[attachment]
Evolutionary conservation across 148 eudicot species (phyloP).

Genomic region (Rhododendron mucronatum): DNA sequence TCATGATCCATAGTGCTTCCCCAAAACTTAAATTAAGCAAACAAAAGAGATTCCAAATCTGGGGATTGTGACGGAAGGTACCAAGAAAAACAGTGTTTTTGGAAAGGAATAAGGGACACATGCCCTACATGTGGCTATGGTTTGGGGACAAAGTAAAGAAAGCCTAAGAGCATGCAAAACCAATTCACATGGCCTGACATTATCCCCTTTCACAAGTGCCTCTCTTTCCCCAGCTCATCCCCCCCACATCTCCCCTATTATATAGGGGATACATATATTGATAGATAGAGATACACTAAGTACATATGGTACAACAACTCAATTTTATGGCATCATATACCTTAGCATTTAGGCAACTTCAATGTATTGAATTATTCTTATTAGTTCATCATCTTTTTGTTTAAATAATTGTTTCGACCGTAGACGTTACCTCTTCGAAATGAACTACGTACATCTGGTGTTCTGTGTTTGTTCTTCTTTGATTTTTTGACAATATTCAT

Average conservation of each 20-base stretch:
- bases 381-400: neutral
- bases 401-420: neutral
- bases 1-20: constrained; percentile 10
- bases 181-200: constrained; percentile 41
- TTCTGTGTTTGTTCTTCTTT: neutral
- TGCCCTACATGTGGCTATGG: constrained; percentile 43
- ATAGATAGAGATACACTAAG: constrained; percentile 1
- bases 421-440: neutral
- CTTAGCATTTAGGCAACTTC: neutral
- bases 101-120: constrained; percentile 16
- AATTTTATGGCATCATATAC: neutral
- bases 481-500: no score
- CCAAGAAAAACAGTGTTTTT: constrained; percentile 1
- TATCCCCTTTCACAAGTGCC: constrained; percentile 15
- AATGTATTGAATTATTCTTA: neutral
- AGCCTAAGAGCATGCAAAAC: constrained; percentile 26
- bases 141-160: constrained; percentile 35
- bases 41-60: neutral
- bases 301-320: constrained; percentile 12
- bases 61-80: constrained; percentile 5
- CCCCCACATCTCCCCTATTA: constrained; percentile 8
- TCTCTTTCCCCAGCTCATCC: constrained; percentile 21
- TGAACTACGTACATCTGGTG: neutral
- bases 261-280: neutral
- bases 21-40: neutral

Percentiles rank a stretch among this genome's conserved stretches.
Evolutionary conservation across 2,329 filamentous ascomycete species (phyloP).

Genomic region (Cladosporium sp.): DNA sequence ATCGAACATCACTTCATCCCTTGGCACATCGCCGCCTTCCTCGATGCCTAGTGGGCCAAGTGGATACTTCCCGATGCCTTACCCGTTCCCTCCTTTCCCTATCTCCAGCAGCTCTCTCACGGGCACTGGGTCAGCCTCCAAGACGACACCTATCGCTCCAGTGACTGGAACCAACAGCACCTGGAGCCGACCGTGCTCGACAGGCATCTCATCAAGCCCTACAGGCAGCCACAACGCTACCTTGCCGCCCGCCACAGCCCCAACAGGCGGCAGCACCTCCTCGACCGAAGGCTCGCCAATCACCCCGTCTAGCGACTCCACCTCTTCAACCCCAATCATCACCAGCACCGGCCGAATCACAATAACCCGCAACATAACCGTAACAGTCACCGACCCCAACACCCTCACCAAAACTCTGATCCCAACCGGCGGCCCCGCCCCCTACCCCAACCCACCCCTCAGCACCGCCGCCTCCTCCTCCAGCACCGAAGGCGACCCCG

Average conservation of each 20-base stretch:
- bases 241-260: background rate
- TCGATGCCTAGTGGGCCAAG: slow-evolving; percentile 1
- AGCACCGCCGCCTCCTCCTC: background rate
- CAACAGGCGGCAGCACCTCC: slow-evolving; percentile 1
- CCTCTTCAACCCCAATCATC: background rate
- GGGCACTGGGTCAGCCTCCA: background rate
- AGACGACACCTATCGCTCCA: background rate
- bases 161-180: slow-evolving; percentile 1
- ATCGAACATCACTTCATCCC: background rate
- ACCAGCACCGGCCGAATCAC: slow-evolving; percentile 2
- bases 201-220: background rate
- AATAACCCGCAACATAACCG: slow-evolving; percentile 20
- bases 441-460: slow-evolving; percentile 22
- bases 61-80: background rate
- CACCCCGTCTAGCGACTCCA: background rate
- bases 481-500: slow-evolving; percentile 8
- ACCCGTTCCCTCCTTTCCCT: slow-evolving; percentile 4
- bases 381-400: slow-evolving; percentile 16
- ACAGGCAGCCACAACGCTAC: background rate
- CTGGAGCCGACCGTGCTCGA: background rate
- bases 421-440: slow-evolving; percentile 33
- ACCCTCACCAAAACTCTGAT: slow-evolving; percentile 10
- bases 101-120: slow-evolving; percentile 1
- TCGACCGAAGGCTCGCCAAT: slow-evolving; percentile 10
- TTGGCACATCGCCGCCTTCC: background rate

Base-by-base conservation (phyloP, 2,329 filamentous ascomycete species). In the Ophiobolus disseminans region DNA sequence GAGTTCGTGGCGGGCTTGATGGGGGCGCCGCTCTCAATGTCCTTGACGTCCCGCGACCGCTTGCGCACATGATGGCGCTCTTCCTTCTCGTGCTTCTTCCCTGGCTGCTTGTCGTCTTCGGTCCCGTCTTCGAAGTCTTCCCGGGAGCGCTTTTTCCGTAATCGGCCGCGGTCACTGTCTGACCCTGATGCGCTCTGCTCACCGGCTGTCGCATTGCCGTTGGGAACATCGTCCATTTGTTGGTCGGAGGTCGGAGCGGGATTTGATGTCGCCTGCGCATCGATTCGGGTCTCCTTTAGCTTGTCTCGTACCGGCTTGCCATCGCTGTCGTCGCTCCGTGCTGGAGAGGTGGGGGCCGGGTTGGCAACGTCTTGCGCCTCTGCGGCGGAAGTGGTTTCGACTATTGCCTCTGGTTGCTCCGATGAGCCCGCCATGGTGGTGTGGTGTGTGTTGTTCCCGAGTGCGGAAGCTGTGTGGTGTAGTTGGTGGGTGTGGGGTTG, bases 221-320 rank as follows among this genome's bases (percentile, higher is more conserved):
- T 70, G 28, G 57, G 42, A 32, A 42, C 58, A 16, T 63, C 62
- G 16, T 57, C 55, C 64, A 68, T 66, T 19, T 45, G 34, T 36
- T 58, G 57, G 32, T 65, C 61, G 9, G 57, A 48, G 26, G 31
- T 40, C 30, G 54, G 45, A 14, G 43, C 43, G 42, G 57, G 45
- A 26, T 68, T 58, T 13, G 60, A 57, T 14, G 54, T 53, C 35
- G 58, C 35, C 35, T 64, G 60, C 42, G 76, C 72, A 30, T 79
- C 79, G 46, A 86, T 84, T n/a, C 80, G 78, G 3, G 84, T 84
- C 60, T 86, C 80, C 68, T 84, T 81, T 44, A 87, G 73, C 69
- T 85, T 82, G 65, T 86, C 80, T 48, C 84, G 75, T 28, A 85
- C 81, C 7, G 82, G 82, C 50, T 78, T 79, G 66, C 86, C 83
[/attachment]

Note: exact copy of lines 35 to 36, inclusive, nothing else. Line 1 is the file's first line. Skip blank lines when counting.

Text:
- AGCACCGCCGCCTCCTCCTC: background rate
- CAACAGGCGGCAGCACCTCC: slow-evolving; percentile 1